It Works For Me. Sharon Booth Shares Her Personal Writing Rules.

Posted on 6th May, 2016

This week, I am delighted to welcome Sharon Booth to my blog to talk about how she tackles her writing. Sharon is the author of three romantic comedies, There Must Be an Angel, A Kiss from a Rose, and This Other Eden, all set in her beloved Yorkshire. She has also written for The People's Friend. She lives in East Yorkshire, is one tenth of The Write Romantics, and a member of the Romantic Novelists' Association. She has a love/hate relationship with chocolate, is a devoted Whovian, and prone to all-consuming crushes on fictional heroes. The situation has recently become critical since she was given a DVD of Outlander for Christmas.

I hadn't actually thought much about my "rules" until Susanna asked me to contribute to this series. I had to take a moment out of my busy schedule (after Emmerdale and Coronation Street, of course) to consider what writing rules I lived by.

My conclusion was that I have failed to follow almost every rule I feel I should follow. Things like "write every day", and "stay off the internet", and "finish one piece of work before starting another", and "stay off the internet", and "just write and fill in the details later", and "stay off the internet"… Well, the intention is there. Clearly, my biggest failing is that I don't stay off the internet.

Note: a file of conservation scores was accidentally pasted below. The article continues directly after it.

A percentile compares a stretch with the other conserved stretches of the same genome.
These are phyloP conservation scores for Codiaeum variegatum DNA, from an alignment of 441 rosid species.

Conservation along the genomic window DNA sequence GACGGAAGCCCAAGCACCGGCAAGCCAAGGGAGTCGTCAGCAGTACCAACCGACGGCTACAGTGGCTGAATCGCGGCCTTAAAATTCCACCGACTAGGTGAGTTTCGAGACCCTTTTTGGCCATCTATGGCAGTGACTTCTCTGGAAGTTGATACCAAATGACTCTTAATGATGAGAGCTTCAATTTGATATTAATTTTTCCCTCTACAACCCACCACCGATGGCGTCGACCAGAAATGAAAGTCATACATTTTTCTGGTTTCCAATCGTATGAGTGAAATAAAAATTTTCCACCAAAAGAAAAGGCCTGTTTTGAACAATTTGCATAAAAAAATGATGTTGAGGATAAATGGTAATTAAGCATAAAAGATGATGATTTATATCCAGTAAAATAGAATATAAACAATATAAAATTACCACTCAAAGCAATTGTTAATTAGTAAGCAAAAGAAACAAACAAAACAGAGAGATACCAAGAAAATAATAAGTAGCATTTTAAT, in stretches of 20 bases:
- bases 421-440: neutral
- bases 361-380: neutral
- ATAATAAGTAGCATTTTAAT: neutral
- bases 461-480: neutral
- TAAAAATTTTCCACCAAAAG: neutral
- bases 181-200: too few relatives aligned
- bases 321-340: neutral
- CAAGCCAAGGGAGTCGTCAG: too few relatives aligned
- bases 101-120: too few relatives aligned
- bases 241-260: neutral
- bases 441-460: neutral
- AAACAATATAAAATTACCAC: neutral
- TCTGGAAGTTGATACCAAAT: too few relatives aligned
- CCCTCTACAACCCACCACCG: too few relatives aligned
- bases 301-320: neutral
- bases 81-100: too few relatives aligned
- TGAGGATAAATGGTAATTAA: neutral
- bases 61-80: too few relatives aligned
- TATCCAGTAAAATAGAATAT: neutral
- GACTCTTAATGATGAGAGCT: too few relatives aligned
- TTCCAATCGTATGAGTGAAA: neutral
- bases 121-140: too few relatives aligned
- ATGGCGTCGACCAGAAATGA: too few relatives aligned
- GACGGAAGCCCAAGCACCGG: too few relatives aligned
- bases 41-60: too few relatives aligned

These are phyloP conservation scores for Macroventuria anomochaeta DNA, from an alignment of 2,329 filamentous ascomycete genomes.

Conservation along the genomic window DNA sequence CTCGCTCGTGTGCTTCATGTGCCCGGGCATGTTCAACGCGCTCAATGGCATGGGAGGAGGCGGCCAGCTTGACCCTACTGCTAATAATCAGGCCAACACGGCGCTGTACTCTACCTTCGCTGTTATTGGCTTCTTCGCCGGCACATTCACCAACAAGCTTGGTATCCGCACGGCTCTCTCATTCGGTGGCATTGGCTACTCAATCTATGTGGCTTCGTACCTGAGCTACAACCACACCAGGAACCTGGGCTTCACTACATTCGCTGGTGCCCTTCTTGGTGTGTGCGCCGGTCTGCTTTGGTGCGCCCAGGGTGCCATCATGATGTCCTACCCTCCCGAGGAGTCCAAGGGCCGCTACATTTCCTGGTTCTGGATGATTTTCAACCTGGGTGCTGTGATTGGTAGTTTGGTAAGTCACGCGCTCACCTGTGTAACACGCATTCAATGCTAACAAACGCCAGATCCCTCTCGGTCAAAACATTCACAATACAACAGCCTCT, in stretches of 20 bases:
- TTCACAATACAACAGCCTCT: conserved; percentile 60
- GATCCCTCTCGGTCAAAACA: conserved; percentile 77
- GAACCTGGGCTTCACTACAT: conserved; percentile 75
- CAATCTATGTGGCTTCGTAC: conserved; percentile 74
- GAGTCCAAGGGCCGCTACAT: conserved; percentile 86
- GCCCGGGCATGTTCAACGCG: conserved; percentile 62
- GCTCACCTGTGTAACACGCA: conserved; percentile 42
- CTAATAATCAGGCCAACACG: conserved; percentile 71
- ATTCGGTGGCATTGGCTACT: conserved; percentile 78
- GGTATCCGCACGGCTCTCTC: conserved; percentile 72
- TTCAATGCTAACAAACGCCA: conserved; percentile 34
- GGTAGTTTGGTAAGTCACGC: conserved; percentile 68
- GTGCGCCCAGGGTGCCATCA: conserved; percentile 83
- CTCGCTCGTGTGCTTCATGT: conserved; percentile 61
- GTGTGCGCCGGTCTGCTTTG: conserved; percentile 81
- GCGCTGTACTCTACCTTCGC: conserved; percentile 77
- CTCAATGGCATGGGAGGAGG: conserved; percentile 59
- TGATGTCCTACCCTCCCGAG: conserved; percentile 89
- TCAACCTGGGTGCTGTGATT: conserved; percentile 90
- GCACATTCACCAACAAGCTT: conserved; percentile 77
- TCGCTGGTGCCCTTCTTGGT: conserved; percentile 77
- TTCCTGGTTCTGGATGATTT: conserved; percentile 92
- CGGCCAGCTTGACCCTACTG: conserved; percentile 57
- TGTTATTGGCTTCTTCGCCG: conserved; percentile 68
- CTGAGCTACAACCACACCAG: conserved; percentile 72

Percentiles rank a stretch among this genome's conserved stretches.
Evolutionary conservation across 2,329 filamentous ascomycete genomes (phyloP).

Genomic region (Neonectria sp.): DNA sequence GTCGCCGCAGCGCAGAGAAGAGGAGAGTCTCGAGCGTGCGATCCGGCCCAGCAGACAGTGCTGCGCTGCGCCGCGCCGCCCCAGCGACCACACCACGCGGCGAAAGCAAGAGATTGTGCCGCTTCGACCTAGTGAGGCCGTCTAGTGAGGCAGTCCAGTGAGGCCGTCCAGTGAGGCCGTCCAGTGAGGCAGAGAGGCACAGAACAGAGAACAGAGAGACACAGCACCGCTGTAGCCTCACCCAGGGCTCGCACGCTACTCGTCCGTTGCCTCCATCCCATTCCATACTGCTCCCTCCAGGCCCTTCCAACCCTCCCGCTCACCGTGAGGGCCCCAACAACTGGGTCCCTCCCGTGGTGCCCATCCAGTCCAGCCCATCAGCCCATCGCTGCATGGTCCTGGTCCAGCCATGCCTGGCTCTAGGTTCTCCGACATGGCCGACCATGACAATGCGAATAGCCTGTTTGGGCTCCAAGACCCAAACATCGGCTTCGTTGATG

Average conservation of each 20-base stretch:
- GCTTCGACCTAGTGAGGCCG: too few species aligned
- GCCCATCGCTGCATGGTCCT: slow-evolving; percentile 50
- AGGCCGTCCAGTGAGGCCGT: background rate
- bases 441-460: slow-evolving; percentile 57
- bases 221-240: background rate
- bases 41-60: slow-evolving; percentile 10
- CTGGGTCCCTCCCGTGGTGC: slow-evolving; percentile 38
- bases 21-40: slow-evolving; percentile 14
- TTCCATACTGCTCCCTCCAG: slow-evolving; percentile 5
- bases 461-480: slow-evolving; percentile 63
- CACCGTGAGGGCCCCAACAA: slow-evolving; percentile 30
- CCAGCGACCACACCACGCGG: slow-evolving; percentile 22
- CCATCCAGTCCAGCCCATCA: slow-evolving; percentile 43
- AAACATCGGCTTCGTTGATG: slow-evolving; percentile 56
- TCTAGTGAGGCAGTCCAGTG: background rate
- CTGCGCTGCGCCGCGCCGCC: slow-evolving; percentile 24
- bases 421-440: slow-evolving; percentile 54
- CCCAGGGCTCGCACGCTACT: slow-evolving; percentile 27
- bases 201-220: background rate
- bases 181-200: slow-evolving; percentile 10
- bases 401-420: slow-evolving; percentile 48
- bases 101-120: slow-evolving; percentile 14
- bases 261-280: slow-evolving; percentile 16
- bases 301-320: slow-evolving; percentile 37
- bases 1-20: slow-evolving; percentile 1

So what rules do I actually follow? Here, for what it's worth, is my conclusion. Although, I hasten to add, just because I do these things, it doesn't mean everyone else should. I think every writer has to find their own way, and do what works for them. Although, I think it's pretty fair to say that everyone should stay off the internet! (Except when reading blogs like this one, of course. Phew!) So— here's what works for me.

Make a fairly detailed outline of the story. This is essential for me because, otherwise, I would end up with about two hundred and fifty thousand words – and I'm not joking. I know the beginning, I know the end, and I know the key scenes that I want to include in the story.

Be prepared to hate the beginning, and realise that it doesn't work at all. Accept that those crucial "key scenes" might well not fit in, after all, and may be the literary equivalent of Zopiclone, guaranteed to send even yourself to sleep, never mind your readers. In which case, it's probably wisest to leave them out. Characters you thought were amusing may get on your nerves. A minor character might suddenly have an awful lot of interesting things to say. You may reach the final scene and discover it's completely different to the ending you'd envisioned. Don't panic. In short, having a structure to work with is good, but stories have a habit of taking off in unexpected directions, and that's okay. It's allowed.